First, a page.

This college uses AR for acceptance letters
Updated October 17, 2017 Did your college or university do something special to celebrate your acceptance? Maybe a cheeky graduation cap or some confetti in the mail? China's Northwestern Polytechnical University (NPU) recently congratulated its accepted students with letters using augmented reality (AR).
When accepted students scanned their letter's QR code into WeChat, a Chinese social media and messaging app, a separate app downloaded onto their smartphones, activating the AR note, according to People's Daily, a Chinese news outlet which posted a Twitter video.
AR is growing in use, appearing in mobile games like Pokémon Go, to letting customers test out products and material goods before they make a purchase. While virtual reality is far more immersive a technology, many believe AR has the bones to be the truly useful tool.
While in the app, students hold smartphone over their acceptance letter, with the camera open, revealing a virtual interactive tour of their new university along with guides and information about the school's history and fields of study.
While the AR experience may sound like a gimmick, NPU's decision to create the unusual acceptance letter was carefully thought out before launching the app.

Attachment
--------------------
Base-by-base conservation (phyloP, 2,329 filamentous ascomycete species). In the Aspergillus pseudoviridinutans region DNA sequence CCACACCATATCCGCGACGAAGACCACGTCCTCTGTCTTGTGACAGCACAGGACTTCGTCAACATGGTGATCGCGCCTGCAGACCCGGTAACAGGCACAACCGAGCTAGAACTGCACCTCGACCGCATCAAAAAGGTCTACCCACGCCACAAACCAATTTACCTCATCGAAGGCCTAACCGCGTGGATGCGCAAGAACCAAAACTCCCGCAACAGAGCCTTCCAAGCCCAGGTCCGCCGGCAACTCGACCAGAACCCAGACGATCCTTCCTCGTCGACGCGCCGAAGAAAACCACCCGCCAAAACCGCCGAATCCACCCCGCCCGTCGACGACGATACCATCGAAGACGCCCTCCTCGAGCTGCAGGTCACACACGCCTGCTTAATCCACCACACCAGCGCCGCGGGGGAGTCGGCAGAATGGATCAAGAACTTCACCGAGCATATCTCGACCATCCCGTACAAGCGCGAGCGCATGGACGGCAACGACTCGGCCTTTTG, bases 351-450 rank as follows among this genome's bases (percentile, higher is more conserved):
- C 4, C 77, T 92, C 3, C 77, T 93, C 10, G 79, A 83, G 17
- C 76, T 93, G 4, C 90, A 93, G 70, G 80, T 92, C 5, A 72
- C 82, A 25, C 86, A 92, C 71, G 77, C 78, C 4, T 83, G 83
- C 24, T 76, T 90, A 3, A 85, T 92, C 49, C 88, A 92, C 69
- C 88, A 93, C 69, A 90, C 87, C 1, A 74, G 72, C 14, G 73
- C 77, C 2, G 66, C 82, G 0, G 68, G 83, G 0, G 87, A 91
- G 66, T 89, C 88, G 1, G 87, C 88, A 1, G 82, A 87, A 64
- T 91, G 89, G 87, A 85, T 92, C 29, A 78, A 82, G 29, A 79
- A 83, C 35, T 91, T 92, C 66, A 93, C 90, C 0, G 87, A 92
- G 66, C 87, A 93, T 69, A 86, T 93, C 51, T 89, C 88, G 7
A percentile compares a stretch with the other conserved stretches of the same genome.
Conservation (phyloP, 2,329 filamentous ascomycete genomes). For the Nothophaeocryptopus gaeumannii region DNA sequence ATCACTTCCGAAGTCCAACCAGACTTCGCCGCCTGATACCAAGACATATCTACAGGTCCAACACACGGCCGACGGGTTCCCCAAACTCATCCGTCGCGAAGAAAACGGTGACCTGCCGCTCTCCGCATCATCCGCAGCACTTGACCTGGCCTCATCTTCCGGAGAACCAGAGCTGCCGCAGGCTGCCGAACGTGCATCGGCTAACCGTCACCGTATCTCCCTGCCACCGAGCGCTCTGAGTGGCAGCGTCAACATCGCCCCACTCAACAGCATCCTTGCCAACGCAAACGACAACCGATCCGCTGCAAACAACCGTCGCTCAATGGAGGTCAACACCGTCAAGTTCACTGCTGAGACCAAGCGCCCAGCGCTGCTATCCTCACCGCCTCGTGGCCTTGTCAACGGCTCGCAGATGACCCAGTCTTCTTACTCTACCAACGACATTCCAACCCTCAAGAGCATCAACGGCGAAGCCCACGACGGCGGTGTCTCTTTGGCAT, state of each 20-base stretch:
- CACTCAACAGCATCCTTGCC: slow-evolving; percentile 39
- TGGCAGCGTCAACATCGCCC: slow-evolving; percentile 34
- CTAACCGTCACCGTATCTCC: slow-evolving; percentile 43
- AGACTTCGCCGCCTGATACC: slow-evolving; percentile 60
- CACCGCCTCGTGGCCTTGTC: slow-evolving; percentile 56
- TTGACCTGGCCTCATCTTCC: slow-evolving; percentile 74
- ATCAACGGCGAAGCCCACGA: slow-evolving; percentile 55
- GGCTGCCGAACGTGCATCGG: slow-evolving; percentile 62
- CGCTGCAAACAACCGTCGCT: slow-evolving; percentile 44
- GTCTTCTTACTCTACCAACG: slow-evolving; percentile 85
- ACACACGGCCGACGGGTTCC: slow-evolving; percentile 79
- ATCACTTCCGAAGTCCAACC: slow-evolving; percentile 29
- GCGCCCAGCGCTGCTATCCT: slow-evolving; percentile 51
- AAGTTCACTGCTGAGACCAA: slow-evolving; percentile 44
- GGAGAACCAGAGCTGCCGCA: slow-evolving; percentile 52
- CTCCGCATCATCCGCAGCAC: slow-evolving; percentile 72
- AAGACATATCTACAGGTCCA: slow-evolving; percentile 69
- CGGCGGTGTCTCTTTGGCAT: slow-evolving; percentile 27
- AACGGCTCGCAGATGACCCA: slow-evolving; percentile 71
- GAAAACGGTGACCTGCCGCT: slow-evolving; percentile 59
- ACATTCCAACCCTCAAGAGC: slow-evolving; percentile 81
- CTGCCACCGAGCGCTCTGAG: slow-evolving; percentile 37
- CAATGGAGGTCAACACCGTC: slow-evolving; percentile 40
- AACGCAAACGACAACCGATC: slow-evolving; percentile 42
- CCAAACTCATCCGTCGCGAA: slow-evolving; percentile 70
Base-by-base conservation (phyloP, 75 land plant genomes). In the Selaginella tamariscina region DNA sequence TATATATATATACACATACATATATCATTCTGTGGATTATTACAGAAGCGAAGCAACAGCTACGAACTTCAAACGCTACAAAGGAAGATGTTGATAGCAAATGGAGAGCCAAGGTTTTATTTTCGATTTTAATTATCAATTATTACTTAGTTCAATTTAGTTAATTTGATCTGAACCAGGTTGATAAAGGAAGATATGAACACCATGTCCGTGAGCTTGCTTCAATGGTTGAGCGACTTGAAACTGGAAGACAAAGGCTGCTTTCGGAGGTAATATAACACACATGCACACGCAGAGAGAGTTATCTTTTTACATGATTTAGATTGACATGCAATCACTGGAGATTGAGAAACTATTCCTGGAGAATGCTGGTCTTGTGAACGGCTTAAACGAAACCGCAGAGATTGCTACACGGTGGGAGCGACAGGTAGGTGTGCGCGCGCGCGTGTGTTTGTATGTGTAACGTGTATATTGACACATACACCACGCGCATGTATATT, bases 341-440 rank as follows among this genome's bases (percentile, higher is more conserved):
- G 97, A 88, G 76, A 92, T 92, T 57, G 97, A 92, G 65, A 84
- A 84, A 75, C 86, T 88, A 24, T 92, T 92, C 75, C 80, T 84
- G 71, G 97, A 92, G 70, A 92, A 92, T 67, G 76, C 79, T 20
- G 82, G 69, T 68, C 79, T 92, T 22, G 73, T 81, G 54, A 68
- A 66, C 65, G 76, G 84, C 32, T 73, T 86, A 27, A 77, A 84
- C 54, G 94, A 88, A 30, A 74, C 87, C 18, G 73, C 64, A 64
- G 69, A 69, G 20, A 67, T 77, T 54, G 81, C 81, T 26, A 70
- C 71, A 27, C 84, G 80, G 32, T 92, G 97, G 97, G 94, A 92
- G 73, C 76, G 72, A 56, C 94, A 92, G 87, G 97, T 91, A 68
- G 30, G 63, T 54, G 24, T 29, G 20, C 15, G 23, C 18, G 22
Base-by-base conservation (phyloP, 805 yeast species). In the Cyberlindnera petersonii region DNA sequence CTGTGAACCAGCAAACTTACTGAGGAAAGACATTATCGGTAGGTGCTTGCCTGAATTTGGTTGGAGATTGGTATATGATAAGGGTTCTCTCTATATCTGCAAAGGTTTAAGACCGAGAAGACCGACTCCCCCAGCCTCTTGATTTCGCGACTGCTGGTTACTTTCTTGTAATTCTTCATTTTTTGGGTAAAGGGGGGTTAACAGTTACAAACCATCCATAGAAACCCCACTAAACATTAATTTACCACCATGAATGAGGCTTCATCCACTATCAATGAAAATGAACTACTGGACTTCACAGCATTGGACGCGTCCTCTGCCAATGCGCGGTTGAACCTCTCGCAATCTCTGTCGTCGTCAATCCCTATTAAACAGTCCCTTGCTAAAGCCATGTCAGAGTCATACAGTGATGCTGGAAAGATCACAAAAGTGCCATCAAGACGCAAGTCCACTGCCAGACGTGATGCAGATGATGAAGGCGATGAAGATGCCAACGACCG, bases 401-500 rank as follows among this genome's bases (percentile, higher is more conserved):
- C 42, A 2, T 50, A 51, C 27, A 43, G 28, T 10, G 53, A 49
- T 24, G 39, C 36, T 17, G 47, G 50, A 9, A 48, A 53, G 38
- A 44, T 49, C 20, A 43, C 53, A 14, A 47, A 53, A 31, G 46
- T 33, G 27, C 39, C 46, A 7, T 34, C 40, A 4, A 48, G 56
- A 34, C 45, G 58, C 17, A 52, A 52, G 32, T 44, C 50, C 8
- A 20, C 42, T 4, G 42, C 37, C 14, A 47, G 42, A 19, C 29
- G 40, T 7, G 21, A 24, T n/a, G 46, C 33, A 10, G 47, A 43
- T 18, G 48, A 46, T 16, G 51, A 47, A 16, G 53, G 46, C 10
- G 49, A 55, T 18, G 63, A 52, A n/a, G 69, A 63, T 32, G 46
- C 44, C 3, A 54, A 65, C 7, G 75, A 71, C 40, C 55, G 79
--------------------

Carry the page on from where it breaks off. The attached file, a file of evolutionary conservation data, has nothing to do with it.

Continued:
Holding a smartphone over their NPU acceptance letter launched a virtual tour of their new college.Photo Via People's Daily, China
"Although the admission notice is just a piece of paper, the carefully embedded AR technology serves to show a cutting-edge temperament and a sense of pride," Xie Dan, NPU's admissions office's deputy director told People's Daily.
Not only does NPU pride itself on innovative thought and advanced technology, the school comes in at No. 30 in the world, according to the Academic Ranking of World Universities.
The hope, believes NPU, is that exposing cutting edge tech, like AR, to its new students will seed them to develop their own digital tools at college — perhaps bringing some more tech cred to the school as well.
As for those applying this fall to be the graduating class of 2022 — well, let us know if you land any AR acceptance letters yourself.
-Amber Wang writes about AR and VR for GearBrain.